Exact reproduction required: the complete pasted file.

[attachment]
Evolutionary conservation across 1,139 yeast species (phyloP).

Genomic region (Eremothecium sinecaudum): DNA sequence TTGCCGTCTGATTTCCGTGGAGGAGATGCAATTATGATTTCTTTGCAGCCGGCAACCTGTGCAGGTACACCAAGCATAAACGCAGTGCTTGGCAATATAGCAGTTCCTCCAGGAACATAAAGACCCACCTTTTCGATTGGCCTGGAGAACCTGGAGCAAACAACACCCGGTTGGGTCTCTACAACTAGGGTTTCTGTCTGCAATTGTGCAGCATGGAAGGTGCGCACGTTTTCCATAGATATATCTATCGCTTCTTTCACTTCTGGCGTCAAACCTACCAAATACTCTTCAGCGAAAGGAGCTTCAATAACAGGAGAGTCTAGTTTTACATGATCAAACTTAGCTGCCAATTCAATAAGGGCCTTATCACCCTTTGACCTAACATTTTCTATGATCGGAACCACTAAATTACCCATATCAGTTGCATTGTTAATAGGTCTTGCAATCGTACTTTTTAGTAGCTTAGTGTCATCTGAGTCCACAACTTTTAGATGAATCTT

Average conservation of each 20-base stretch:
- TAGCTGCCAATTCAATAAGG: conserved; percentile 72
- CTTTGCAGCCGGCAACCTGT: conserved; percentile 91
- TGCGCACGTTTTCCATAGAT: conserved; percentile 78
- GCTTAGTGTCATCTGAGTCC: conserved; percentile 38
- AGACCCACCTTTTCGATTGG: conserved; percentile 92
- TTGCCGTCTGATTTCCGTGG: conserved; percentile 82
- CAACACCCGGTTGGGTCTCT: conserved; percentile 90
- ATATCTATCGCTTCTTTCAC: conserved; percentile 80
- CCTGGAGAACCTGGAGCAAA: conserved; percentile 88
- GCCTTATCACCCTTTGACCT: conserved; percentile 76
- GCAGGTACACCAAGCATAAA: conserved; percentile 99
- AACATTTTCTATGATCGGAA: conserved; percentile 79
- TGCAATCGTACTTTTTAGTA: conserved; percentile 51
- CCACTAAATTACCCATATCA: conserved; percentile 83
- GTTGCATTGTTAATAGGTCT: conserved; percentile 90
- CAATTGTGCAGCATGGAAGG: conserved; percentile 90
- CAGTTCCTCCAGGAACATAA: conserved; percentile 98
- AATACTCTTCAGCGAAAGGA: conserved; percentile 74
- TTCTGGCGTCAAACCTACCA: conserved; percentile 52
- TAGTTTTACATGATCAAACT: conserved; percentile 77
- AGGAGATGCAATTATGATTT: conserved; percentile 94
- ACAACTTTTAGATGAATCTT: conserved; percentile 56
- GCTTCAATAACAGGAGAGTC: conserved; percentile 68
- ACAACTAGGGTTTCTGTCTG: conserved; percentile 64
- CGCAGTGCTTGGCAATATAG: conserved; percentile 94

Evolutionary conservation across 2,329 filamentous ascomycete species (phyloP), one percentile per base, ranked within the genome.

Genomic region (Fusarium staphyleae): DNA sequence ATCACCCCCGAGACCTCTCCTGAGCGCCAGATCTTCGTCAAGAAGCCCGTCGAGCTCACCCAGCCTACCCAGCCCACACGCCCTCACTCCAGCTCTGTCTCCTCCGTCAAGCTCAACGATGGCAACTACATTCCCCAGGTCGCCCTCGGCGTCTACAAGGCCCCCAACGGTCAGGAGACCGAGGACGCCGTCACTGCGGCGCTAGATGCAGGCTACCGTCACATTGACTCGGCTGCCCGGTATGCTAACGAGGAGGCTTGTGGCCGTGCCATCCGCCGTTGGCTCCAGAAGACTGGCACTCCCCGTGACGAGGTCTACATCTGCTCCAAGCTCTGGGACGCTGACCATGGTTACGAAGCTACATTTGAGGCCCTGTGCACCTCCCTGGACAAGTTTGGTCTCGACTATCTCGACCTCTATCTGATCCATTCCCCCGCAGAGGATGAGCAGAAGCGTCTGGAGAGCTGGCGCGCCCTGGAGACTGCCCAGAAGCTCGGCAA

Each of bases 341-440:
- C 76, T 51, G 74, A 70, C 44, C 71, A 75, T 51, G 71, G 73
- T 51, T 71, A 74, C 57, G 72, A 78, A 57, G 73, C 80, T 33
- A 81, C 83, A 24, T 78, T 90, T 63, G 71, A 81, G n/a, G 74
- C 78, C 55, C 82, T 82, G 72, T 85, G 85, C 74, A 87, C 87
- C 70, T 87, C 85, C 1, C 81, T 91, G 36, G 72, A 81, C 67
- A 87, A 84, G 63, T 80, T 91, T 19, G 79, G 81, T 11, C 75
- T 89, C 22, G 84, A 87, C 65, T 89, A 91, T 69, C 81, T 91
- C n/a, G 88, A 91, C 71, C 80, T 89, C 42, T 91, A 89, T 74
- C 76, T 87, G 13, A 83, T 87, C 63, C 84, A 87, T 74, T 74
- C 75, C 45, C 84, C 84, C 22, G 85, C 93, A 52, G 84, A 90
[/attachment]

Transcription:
Evolutionary conservation across 1,139 yeast species (phyloP).

Genomic region (Eremothecium sinecaudum): DNA sequence TTGCCGTCTGATTTCCGTGGAGGAGATGCAATTATGATTTCTTTGCAGCCGGCAACCTGTGCAGGTACACCAAGCATAAACGCAGTGCTTGGCAATATAGCAGTTCCTCCAGGAACATAAAGACCCACCTTTTCGATTGGCCTGGAGAACCTGGAGCAAACAACACCCGGTTGGGTCTCTACAACTAGGGTTTCTGTCTGCAATTGTGCAGCATGGAAGGTGCGCACGTTTTCCATAGATATATCTATCGCTTCTTTCACTTCTGGCGTCAAACCTACCAAATACTCTTCAGCGAAAGGAGCTTCAATAACAGGAGAGTCTAGTTTTACATGATCAAACTTAGCTGCCAATTCAATAAGGGCCTTATCACCCTTTGACCTAACATTTTCTATGATCGGAACCACTAAATTACCCATATCAGTTGCATTGTTAATAGGTCTTGCAATCGTACTTTTTAGTAGCTTAGTGTCATCTGAGTCCACAACTTTTAGATGAATCTT

Average conservation of each 20-base stretch:
- TAGCTGCCAATTCAATAAGG: conserved; percentile 72
- CTTTGCAGCCGGCAACCTGT: conserved; percentile 91
- TGCGCACGTTTTCCATAGAT: conserved; percentile 78
- GCTTAGTGTCATCTGAGTCC: conserved; percentile 38
- AGACCCACCTTTTCGATTGG: conserved; percentile 92
- TTGCCGTCTGATTTCCGTGG: conserved; percentile 82
- CAACACCCGGTTGGGTCTCT: conserved; percentile 90
- ATATCTATCGCTTCTTTCAC: conserved; percentile 80
- CCTGGAGAACCTGGAGCAAA: conserved; percentile 88
- GCCTTATCACCCTTTGACCT: conserved; percentile 76
- GCAGGTACACCAAGCATAAA: conserved; percentile 99
- AACATTTTCTATGATCGGAA: conserved; percentile 79
- TGCAATCGTACTTTTTAGTA: conserved; percentile 51
- CCACTAAATTACCCATATCA: conserved; percentile 83
- GTTGCATTGTTAATAGGTCT: conserved; percentile 90
- CAATTGTGCAGCATGGAAGG: conserved; percentile 90
- CAGTTCCTCCAGGAACATAA: conserved; percentile 98
- AATACTCTTCAGCGAAAGGA: conserved; percentile 74
- TTCTGGCGTCAAACCTACCA: conserved; percentile 52
- TAGTTTTACATGATCAAACT: conserved; percentile 77
- AGGAGATGCAATTATGATTT: conserved; percentile 94
- ACAACTTTTAGATGAATCTT: conserved; percentile 56
- GCTTCAATAACAGGAGAGTC: conserved; percentile 68
- ACAACTAGGGTTTCTGTCTG: conserved; percentile 64
- CGCAGTGCTTGGCAATATAG: conserved; percentile 94

Evolutionary conservation across 2,329 filamentous ascomycete species (phyloP), one percentile per base, ranked within the genome.

Genomic region (Fusarium staphyleae): DNA sequence ATCACCCCCGAGACCTCTCCTGAGCGCCAGATCTTCGTCAAGAAGCCCGTCGAGCTCACCCAGCCTACCCAGCCCACACGCCCTCACTCCAGCTCTGTCTCCTCCGTCAAGCTCAACGATGGCAACTACATTCCCCAGGTCGCCCTCGGCGTCTACAAGGCCCCCAACGGTCAGGAGACCGAGGACGCCGTCACTGCGGCGCTAGATGCAGGCTACCGTCACATTGACTCGGCTGCCCGGTATGCTAACGAGGAGGCTTGTGGCCGTGCCATCCGCCGTTGGCTCCAGAAGACTGGCACTCCCCGTGACGAGGTCTACATCTGCTCCAAGCTCTGGGACGCTGACCATGGTTACGAAGCTACATTTGAGGCCCTGTGCACCTCCCTGGACAAGTTTGGTCTCGACTATCTCGACCTCTATCTGATCCATTCCCCCGCAGAGGATGAGCAGAAGCGTCTGGAGAGCTGGCGCGCCCTGGAGACTGCCCAGAAGCTCGGCAA

Each of bases 341-440:
- C 76, T 51, G 74, A 70, C 44, C 71, A 75, T 51, G 71, G 73
- T 51, T 71, A 74, C 57, G 72, A 78, A 57, G 73, C 80, T 33
- A 81, C 83, A 24, T 78, T 90, T 63, G 71, A 81, G n/a, G 74
- C 78, C 55, C 82, T 82, G 72, T 85, G 85, C 74, A 87, C 87
- C 70, T 87, C 85, C 1, C 81, T 91, G 36, G 72, A 81, C 67
- A 87, A 84, G 63, T 80, T 91, T 19, G 79, G 81, T 11, C 75
- T 89, C 22, G 84, A 87, C 65, T 89, A 91, T 69, C 81, T 91
- C n/a, G 88, A 91, C 71, C 80, T 89, C 42, T 91, A 89, T 74
- C 76, T 87, G 13, A 83, T 87, C 63, C 84, A 87, T 74, T 74
- C 75, C 45, C 84, C 84, C 22, G 85, C 93, A 52, G 84, A 90